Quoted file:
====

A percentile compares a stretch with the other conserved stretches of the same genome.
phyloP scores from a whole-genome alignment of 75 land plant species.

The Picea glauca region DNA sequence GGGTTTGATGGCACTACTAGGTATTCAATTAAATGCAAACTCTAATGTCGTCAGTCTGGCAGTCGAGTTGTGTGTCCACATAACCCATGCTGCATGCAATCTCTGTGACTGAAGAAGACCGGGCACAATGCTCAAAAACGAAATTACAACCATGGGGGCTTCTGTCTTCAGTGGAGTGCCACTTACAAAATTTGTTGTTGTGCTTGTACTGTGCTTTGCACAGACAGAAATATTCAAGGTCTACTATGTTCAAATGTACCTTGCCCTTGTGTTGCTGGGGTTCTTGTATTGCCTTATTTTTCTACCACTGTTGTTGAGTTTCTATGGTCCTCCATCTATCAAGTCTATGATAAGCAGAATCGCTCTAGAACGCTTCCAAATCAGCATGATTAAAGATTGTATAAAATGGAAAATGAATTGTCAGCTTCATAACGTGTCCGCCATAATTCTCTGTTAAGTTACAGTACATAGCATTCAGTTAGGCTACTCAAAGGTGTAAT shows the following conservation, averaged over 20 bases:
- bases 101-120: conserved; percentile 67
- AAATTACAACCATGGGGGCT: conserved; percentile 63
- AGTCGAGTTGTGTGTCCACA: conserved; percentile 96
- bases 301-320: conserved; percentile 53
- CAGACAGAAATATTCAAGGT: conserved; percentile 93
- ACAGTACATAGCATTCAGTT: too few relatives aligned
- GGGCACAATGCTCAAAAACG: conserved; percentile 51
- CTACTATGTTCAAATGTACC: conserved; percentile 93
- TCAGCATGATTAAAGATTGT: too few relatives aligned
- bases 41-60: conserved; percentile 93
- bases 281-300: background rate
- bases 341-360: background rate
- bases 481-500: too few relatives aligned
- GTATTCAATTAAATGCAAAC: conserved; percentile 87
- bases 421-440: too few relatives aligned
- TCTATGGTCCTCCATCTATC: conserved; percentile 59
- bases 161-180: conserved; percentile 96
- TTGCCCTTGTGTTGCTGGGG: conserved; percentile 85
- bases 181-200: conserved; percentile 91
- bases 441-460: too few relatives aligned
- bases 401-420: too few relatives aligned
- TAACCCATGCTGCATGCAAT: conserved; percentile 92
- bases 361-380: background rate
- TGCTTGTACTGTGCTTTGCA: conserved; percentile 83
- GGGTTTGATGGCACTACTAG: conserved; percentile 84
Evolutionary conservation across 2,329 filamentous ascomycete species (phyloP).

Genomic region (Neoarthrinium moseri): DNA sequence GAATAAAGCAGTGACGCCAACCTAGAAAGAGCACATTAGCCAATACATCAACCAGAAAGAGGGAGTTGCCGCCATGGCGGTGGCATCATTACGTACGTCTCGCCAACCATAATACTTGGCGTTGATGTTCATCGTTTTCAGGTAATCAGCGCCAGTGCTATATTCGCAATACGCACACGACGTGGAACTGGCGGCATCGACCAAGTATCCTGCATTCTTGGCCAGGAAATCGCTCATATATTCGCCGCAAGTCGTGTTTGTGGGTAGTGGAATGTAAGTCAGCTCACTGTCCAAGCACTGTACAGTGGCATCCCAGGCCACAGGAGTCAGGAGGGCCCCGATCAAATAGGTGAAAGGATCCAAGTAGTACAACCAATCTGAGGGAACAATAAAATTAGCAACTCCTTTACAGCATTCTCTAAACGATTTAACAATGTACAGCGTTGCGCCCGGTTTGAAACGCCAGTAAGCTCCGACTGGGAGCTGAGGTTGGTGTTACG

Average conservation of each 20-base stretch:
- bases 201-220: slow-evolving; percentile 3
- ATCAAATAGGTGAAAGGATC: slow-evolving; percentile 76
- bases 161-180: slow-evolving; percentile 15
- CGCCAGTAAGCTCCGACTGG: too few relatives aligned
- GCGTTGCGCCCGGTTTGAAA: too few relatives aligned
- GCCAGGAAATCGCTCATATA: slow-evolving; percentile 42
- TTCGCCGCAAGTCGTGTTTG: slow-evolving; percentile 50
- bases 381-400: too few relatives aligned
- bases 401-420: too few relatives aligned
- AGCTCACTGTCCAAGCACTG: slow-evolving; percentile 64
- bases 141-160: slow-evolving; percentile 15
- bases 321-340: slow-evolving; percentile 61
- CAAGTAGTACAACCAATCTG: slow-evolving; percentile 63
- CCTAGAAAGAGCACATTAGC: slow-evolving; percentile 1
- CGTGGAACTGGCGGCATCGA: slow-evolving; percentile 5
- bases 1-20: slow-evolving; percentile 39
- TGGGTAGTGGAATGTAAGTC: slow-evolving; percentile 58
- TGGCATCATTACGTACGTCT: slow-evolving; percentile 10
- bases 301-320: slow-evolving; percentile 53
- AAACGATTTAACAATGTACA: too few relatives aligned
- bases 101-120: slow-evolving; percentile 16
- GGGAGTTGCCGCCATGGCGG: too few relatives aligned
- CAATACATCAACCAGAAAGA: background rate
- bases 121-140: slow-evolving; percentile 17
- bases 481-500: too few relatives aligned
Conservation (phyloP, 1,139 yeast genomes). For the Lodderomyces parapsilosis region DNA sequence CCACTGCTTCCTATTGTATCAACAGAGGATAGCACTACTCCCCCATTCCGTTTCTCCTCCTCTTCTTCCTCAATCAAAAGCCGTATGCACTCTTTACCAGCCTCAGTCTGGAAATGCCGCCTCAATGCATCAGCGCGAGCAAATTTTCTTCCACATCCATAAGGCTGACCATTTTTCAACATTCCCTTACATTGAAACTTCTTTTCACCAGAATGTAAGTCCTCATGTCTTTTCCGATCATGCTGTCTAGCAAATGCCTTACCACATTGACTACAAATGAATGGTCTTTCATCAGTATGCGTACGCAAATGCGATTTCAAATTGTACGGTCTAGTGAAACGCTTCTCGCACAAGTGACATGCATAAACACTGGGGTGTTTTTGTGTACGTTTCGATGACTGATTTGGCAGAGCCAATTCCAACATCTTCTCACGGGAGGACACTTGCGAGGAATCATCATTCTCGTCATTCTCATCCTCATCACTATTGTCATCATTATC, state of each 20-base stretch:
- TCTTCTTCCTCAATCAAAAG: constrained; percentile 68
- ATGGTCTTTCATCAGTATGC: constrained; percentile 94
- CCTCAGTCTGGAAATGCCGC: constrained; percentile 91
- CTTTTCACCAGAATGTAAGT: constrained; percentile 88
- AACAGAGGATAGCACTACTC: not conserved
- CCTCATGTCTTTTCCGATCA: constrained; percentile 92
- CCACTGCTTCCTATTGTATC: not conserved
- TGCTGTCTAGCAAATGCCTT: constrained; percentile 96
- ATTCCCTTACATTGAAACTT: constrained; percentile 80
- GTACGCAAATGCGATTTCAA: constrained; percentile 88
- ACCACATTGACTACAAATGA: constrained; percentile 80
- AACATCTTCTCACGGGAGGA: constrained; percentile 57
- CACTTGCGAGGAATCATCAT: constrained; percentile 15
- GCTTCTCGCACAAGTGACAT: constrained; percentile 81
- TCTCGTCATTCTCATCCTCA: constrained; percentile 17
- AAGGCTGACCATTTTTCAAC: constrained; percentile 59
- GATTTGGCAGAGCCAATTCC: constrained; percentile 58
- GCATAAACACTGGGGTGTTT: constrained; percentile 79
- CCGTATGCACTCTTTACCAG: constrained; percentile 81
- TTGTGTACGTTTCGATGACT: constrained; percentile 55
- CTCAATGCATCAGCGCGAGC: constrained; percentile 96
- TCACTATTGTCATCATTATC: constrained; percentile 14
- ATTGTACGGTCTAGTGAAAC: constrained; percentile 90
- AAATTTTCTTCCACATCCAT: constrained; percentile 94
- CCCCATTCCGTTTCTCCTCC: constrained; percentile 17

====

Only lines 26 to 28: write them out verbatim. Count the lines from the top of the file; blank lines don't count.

- bases 361-380: background rate
- TGCTTGTACTGTGCTTTGCA: conserved; percentile 83
- GGGTTTGATGGCACTACTAG: conserved; percentile 84